Thursday, December 31, 2020

Isaiah 51:1-2 Discipleship

 Isaiah 51:1-2
“Listen to me, you who pursue righteousness,
    you who seek the Lord:
look to the rock from which you were hewn,
    and to the quarry from which you were dug.
2 Look to Abraham your father
    and to Sarah who bore you;
for he was but one when I called him,
    that I might bless him and multiply him.

As we are considering the topic of discipleship and what this means for each one of us, whether we are 4 years old, 54 years old, or even pushing toward centenarian, we are going to dive into this passage from Isaiah 51. The concept of discipleship is engaging and empowering; this passage about Abraham opens up some of the beauty and wonder of the term.

Who was Abraham? He was a one-man show. Abraham was called at a time and in a place where much was good and profitable: Ur of the Chaldeas. But Abraham lacked children. Abraham and Sarah missed out on one of the greatest cultural desires of their time: children. Either Abraham or Sarah was infertile; maybe both of them were infertile. 

I want you to focus on that idea of infertility. This means that they lacked the physical ability to have children. They would never have little ones running around the house or around the tent, tugging on apron strings. Their life was relatively silent with the everpresent nudge in their hearts - the desire to have a son or a daughter. They wanted to hear their children squeal with laughter. They wanted the privilege of cleaning up their children’s spilled milk. They wanted children of their own - but they couldn’t produce.

He was barren, Sarah was barren. But God chooses to work through those who are not so that the world can see God at work. Here is where we get to focus on Isaiah 51 and its meaning for us. We may not be able to do many things, but the fact that we are unable actually is fertile ground for God to get the glory.

“Listen to me, you who pursue righteousness,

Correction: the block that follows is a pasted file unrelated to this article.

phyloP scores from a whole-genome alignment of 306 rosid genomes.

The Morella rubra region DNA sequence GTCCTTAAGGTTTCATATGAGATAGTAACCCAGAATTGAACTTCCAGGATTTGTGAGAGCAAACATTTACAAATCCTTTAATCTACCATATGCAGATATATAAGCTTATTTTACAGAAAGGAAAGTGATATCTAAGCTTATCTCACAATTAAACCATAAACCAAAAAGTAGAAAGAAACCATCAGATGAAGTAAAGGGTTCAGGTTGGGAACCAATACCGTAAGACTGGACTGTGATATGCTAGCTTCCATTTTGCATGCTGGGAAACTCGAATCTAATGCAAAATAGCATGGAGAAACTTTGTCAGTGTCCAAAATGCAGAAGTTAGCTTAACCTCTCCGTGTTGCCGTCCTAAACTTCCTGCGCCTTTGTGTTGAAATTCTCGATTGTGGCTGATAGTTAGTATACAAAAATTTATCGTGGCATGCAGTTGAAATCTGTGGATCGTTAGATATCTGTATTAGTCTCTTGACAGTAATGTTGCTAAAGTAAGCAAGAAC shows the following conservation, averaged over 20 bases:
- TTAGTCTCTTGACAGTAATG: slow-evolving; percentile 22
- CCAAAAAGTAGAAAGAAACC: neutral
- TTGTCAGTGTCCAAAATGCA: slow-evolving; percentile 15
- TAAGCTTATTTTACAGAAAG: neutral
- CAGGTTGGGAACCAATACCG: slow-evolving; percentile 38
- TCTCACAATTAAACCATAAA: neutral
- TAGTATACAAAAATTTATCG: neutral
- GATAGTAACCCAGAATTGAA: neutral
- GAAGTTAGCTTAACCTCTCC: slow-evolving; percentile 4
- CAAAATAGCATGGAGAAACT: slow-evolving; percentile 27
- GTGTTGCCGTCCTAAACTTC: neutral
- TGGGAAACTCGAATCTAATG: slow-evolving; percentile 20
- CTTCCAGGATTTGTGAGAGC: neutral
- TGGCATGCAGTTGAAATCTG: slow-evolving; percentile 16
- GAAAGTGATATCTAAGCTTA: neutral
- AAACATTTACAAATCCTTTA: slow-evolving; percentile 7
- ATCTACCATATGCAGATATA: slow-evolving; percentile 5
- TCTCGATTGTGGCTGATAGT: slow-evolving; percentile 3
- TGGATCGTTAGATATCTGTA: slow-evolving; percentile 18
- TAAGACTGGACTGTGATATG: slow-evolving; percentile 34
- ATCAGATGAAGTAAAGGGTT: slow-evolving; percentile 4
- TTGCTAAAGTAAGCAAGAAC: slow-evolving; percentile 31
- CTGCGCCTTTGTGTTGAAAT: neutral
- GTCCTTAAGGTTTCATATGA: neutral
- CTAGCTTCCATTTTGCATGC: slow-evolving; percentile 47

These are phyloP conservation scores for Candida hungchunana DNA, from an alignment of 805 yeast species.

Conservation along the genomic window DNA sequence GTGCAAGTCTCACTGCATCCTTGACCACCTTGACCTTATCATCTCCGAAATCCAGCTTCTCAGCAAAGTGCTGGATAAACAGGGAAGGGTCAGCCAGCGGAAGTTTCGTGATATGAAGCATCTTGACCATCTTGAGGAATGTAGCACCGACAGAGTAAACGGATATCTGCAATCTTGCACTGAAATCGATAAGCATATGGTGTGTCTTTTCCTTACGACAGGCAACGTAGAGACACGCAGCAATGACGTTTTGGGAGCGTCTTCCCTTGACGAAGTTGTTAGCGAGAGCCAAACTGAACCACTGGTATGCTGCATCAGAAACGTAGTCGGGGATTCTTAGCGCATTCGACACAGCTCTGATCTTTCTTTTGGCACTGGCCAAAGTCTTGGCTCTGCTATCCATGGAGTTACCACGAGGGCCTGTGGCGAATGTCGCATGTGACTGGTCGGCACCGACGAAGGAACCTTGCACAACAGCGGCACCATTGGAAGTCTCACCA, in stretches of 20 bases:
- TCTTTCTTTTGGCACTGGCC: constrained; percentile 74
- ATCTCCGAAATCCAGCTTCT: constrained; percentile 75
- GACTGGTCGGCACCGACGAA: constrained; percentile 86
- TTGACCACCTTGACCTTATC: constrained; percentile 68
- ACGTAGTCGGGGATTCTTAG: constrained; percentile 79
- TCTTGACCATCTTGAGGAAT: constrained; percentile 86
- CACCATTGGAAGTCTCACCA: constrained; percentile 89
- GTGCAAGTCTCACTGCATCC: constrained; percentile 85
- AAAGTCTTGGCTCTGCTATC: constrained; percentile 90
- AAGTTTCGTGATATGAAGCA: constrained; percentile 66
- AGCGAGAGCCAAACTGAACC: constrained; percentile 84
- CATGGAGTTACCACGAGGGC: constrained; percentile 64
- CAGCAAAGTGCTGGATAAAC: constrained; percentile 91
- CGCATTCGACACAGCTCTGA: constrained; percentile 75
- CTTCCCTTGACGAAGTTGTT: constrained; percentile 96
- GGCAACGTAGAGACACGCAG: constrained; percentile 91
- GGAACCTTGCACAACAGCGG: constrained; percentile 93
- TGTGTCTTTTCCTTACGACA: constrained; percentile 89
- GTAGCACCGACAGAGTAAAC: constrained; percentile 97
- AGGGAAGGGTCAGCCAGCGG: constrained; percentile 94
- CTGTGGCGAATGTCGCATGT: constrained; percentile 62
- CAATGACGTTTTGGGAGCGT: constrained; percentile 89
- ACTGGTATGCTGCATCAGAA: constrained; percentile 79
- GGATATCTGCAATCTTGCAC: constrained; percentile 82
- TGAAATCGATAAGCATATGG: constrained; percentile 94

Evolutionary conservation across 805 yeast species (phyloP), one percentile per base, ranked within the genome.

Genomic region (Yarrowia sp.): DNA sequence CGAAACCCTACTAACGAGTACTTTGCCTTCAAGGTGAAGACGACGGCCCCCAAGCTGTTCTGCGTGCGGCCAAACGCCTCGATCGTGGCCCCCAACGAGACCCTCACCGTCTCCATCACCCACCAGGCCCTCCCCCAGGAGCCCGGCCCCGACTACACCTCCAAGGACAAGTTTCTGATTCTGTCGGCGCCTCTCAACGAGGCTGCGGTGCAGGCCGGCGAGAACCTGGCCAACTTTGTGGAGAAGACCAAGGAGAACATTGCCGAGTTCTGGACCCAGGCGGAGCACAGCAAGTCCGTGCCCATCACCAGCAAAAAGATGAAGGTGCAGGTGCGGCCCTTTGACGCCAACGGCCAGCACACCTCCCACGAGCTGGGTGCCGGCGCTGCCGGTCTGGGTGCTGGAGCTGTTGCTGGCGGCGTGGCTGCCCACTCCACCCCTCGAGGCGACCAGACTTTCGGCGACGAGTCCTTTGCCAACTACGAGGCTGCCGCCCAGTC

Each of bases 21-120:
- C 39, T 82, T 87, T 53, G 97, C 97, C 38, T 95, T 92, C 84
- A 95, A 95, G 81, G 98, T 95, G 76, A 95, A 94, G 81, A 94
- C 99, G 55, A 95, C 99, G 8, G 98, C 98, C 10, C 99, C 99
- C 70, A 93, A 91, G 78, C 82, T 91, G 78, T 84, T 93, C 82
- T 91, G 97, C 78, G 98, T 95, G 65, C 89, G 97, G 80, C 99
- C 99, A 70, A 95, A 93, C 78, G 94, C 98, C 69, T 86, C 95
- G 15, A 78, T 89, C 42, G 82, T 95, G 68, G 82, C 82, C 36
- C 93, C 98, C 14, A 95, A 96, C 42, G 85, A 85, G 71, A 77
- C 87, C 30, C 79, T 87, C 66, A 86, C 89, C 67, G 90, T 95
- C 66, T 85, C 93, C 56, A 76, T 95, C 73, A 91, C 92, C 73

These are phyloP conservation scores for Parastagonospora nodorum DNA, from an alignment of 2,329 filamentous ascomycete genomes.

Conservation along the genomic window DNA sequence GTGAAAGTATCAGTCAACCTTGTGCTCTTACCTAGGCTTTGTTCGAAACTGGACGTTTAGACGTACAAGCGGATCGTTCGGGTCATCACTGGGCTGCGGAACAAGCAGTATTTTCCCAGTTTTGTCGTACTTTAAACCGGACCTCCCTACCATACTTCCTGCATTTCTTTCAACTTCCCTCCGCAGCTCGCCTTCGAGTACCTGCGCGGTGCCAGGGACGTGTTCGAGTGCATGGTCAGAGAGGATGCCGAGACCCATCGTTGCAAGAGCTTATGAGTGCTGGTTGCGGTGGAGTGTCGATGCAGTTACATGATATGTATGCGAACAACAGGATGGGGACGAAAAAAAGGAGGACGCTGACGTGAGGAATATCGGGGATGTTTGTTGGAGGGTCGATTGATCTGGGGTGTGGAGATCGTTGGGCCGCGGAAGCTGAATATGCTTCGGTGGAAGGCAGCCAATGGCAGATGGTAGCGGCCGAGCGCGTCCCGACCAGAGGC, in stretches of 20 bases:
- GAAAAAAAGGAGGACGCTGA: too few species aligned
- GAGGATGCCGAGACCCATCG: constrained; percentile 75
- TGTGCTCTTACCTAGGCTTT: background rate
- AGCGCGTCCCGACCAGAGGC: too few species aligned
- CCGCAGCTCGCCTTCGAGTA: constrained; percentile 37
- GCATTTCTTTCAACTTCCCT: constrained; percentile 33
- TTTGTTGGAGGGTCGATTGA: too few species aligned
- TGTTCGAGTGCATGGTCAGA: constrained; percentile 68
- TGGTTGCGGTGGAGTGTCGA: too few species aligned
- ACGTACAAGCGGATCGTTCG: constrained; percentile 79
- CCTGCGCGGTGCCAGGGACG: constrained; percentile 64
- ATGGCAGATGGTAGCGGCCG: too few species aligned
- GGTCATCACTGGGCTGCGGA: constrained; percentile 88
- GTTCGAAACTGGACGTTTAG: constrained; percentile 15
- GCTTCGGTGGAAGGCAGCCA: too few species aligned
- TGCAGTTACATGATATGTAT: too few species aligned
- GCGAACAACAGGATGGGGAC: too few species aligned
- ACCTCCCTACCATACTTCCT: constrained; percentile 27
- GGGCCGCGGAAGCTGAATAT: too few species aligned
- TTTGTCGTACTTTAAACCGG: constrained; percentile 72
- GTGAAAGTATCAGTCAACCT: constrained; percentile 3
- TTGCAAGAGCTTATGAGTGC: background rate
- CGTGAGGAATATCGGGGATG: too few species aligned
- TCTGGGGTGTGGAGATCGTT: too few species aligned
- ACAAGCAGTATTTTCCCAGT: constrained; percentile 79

you who seek the Lord:
look to the rock from which you were hewn,
    and to the quarry from which you were dug. // Isaiah 51:1

God singles out Abraham and Sarah as unable. He zeroes in on them as an object lesson for our own inefficiencies.  Why? Because each of us possesses an area or two or ten in life where we have seasonally failed to make the best of time and resources. Something has been deficient in us; weekly Bible readings and Sunday sermons try to help us uncover these shortfalls. But then we are left . . . well . . . short. How can I overcome and become what God wants in my life as one of Jesus’ disciples? How can all my trying and climbing add up to more than it has in the past?

Isaiah urges us to peer into Abraham’s dried up life. He couldn’t; God does. Abraham is not just given to us as an example but is given to us so that we can witness God’s power at work in the lives of the deficient.

for he was but one when I called him,
    that I might bless him and multiply him. // Isaiah 51:2

God’s desire is to bless us and multiply us, just as it was in Abraham’s life. The blessing may be children. The blessing may be numerous people around us who take on the level of commitment and trust that mirrors children. The blessing may be an ability to minister to someone else’s needs. The blessing may be sudden health where there was enduring weakness. Whatever the blessing is, it will be for the purpose of bringing attention to the one who is deeply connected to us by grace. Jesus becomes God’s way of confirming His love and commitment to us.

He who did not spare his own Son but gave him up for us all, how will he not also with him graciously give us all things? // Romans 8:32

My encouragement for you this week would be to write a list (long list or short - does not matter) of those areas where you are deficient. Tell God about how you are locked down because of Covid and can’t seem to connect with people the way you used to. Tell about the limitations of your bank account and your desire to make a difference. List out your physical incapacities and your emotional struggles. He is not bound to your shortfalls but purposely highlights them in order to impress us with the truth, “For nothing will be impossible with God” (Luke 1:37).

I’m not promising you everything your heart desires; I’m promising you that God wants to work through you and show the world his greatness. Discipleship then becomes turning our focus away from what we don’t have and letting God create Wonder as we see what He has planned to do through our words and through our actions.

God bless you as his disciple.

Pastor Al

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